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Electronic car theft

Started by Michael_Rolls, November 27, 2017, 07:00:59 am

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Michael_Rolls

Properly trained, a man can be a dog's best friend

JimG

Just keep your keyfob in a metal box when its in the house.  This blocks the radio signal and the theft can't work.

Jim
Jim Gill
Dundee Model Aircraft Club

itsme

Quote from: JimG on November 27, 2017, 10:06:07 am
Just keep your keyfob in a metal box when its in the house.  This blocks the radio signal and the theft can't work.

Jim
What a good idea. Will the microwave do it?

EssJay

November 27, 2017, 10:18:14 am #3 Last Edit: November 27, 2017, 10:21:57 am by EssJay
Seems the BBC are a bit short on news today, as this has been in the news for the last 6 months or more.
I have keyless entry/start on my car, and for a couple of quid I bought a small RF protection pouch from Amazon, and just pop my key in it when indoors.

It's actually a very similar problem to the contactless credit/debit card cloning scam, and uses a similar method to clone, that's why I also have an RF blocking wallet.
No trees were harmed by this post, but some electrons have been slightly inconvenienced

itsme

Quote from: EssJay on November 27, 2017, 10:18:14 am
Seems the BBC are a bit short on news today, as this has been in the news for the last 6 months or more.
I have keyless entry/start on my car, and for a couple of quid I bought a small RF protection pouch from Amazon, and just pop my key in it when indoors.

It's actually a very similar problem to the credit/debit card cloning scam, and uses a similar method to clone, that's why I also have an RF blocking wallet.
Should the car companies not supply these? For the cost its a bit ha'porth o' tar....

EssJay

Quote from: itsme on November 27, 2017, 10:22:23 am
Should the car companies not supply these? For the cost its a bit ha'porth o' tar....


Totally agree, given the price as you say. However manufacturers are probably working on a more secure system for the future, maybe using an encrypted signal.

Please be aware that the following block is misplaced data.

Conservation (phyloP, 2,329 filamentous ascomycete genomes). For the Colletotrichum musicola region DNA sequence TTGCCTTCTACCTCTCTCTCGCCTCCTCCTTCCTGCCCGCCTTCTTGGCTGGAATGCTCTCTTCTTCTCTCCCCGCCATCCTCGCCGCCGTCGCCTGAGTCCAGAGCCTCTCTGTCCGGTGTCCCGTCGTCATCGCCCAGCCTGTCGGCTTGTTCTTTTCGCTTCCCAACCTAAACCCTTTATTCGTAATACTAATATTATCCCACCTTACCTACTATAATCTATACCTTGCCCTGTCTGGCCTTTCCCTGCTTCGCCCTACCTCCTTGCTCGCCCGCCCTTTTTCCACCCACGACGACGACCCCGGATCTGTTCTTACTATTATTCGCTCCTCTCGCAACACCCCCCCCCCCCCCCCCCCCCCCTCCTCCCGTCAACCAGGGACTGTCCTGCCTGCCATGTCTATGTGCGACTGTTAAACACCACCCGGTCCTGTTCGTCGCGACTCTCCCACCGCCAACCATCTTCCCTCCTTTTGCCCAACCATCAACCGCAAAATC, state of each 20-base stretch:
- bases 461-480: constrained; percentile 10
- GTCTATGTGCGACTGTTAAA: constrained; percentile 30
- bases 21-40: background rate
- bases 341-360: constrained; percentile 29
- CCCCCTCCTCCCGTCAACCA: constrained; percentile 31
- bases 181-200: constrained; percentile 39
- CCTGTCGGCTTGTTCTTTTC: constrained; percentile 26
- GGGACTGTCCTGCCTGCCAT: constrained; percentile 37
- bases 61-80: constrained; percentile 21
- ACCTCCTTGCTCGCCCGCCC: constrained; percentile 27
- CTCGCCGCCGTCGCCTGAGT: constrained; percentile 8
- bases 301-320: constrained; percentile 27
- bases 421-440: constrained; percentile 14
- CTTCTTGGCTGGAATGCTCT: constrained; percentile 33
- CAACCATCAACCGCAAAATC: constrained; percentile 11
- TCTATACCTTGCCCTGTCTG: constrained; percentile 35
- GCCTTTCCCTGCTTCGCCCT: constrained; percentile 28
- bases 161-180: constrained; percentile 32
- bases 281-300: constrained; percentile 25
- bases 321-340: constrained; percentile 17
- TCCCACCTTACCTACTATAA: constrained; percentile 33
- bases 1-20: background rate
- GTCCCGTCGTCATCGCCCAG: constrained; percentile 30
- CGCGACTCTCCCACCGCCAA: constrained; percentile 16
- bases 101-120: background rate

No trees were harmed by this post, but some electrons have been slightly inconvenienced

JimG

Quote from: EssJay on November 27, 2017, 10:26:12 am
Totally agree, given the price as you say. However manufacturers are probably working on a more secure system for the future, maybe using an encrypted signal.

Surely these are already using an encrypted signal. The problem is using relays to extend the range of the key which will still work if the signal is encrypted. I have read comments online today saying that these keys can be switched off but many owners don't bother to read the instructions to find out how to do it.

Jim
Jim Gill
Dundee Model Aircraft Club


dart16

just how does that defeat the immobiliser or the steering lock....  or don't we get immobilisers anymore? 

What is needed is a way to disable the remote locking so you can lock the car with the key when you leave it overnight and only use the rf keyfob for convenience when out and about, trouble is..the RF receiver is buried somewhere in the car wiring loom and I just can't find it.

EssJay

Why not just fit the key with an on/off switch?
No trees were harmed by this post, but some electrons have been slightly inconvenienced

paulinfrance

November 28, 2017, 11:16:09 am #10 Last Edit: November 28, 2017, 11:18:33 am by paulinfrance
I have seen on the tv ( so it must be true :D ) they plug into the diagnostic plug, and recode it, :co then drive it off,
anyway the car manufactures don't give a dam, they are sold aboard or in pieces so it only boosts their sales,,,  :banghead:
Mode 2 THE only way to fly

lanicopter

Current fuel status: "Master Caution"

itsme

I miss the days when we just removed the rotor arm.

keithl

Quote from: paulinfrance on November 28, 2017, 11:16:09 am
I have seen on the tv ( so it must be true :D ) they plug into the diagnostic plug, and recode it, :co then drive it off,
anyway the car manufactures don't give a dam, they are sold aboard or in pieces so it only boosts their sales,,,  :banghead:

Not quite - what they do is programme a new key.  In the case of Mercedes - and several other manufacturers - the key is just a carrier for a radio code chip; there is no physical key that has to be cut to match the tumblers of the ignition lock.

In order to get into the car to access the diagnostic port, they need the radio signature of the key, so they have a box that simulates the car asking "WHO ARE YOU" and then capture the key's response and play it back to the car.

A friend has his nearly new BMW stolen earlier this year - he thinks that his local car valeting firm copied his physical key whilst cleaning it, and then tracked down where he lives to steal the car.
Warning: objects in the mirror may be close than they appear (or I'm creeping up on you from behind)

paulinfrance

Yes that sounds right, if one day I was out of my mind enough to buy a BMW, :-\ I would wish that
they would steal it, have you the addressee of the car wash ?.
Mode 2 THE only way to fly